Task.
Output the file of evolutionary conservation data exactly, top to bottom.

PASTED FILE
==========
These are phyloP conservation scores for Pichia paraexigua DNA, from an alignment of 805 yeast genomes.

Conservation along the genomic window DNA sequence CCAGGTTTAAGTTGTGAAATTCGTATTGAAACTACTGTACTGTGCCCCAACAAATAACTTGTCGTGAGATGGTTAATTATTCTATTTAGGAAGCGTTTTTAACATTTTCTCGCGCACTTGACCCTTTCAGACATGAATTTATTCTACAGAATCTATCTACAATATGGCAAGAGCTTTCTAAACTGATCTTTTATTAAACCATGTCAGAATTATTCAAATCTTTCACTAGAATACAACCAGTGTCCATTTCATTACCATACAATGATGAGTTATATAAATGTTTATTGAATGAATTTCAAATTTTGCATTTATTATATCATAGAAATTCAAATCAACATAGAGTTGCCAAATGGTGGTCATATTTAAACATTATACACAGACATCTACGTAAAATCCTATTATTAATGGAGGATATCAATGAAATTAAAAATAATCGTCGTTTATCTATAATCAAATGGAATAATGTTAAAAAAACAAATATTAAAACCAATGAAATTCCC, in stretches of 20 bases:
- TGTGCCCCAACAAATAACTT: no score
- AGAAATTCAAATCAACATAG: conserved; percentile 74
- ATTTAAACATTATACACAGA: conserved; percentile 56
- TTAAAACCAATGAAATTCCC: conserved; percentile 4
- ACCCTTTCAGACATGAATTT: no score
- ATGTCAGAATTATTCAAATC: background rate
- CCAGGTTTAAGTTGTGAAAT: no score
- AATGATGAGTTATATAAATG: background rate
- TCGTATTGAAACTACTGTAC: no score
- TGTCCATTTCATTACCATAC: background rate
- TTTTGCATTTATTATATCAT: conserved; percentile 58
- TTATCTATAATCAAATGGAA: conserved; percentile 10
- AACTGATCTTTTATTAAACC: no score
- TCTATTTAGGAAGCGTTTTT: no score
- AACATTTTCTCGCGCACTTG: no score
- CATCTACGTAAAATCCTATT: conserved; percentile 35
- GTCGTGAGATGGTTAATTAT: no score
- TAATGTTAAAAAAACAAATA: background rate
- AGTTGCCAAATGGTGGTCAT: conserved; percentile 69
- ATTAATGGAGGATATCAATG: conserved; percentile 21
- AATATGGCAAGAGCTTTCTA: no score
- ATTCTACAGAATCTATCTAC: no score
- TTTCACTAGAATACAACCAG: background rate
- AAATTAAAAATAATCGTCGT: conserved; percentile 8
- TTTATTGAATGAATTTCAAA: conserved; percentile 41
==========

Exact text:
These are phyloP conservation scores for Pichia paraexigua DNA, from an alignment of 805 yeast genomes.

Conservation along the genomic window DNA sequence CCAGGTTTAAGTTGTGAAATTCGTATTGAAACTACTGTACTGTGCCCCAACAAATAACTTGTCGTGAGATGGTTAATTATTCTATTTAGGAAGCGTTTTTAACATTTTCTCGCGCACTTGACCCTTTCAGACATGAATTTATTCTACAGAATCTATCTACAATATGGCAAGAGCTTTCTAAACTGATCTTTTATTAAACCATGTCAGAATTATTCAAATCTTTCACTAGAATACAACCAGTGTCCATTTCATTACCATACAATGATGAGTTATATAAATGTTTATTGAATGAATTTCAAATTTTGCATTTATTATATCATAGAAATTCAAATCAACATAGAGTTGCCAAATGGTGGTCATATTTAAACATTATACACAGACATCTACGTAAAATCCTATTATTAATGGAGGATATCAATGAAATTAAAAATAATCGTCGTTTATCTATAATCAAATGGAATAATGTTAAAAAAACAAATATTAAAACCAATGAAATTCCC, in stretches of 20 bases:
- TGTGCCCCAACAAATAACTT: no score
- AGAAATTCAAATCAACATAG: conserved; percentile 74
- ATTTAAACATTATACACAGA: conserved; percentile 56
- TTAAAACCAATGAAATTCCC: conserved; percentile 4
- ACCCTTTCAGACATGAATTT: no score
- ATGTCAGAATTATTCAAATC: background rate
- CCAGGTTTAAGTTGTGAAAT: no score
- AATGATGAGTTATATAAATG: background rate
- TCGTATTGAAACTACTGTAC: no score
- TGTCCATTTCATTACCATAC: background rate
- TTTTGCATTTATTATATCAT: conserved; percentile 58
- TTATCTATAATCAAATGGAA: conserved; percentile 10
- AACTGATCTTTTATTAAACC: no score
- TCTATTTAGGAAGCGTTTTT: no score
- AACATTTTCTCGCGCACTTG: no score
- CATCTACGTAAAATCCTATT: conserved; percentile 35
- GTCGTGAGATGGTTAATTAT: no score
- TAATGTTAAAAAAACAAATA: background rate
- AGTTGCCAAATGGTGGTCAT: conserved; percentile 69
- ATTAATGGAGGATATCAATG: conserved; percentile 21
- AATATGGCAAGAGCTTTCTA: no score
- ATTCTACAGAATCTATCTAC: no score
- TTTCACTAGAATACAACCAG: background rate
- AAATTAAAAATAATCGTCGT: conserved; percentile 8
- TTTATTGAATGAATTTCAAA: conserved; percentile 41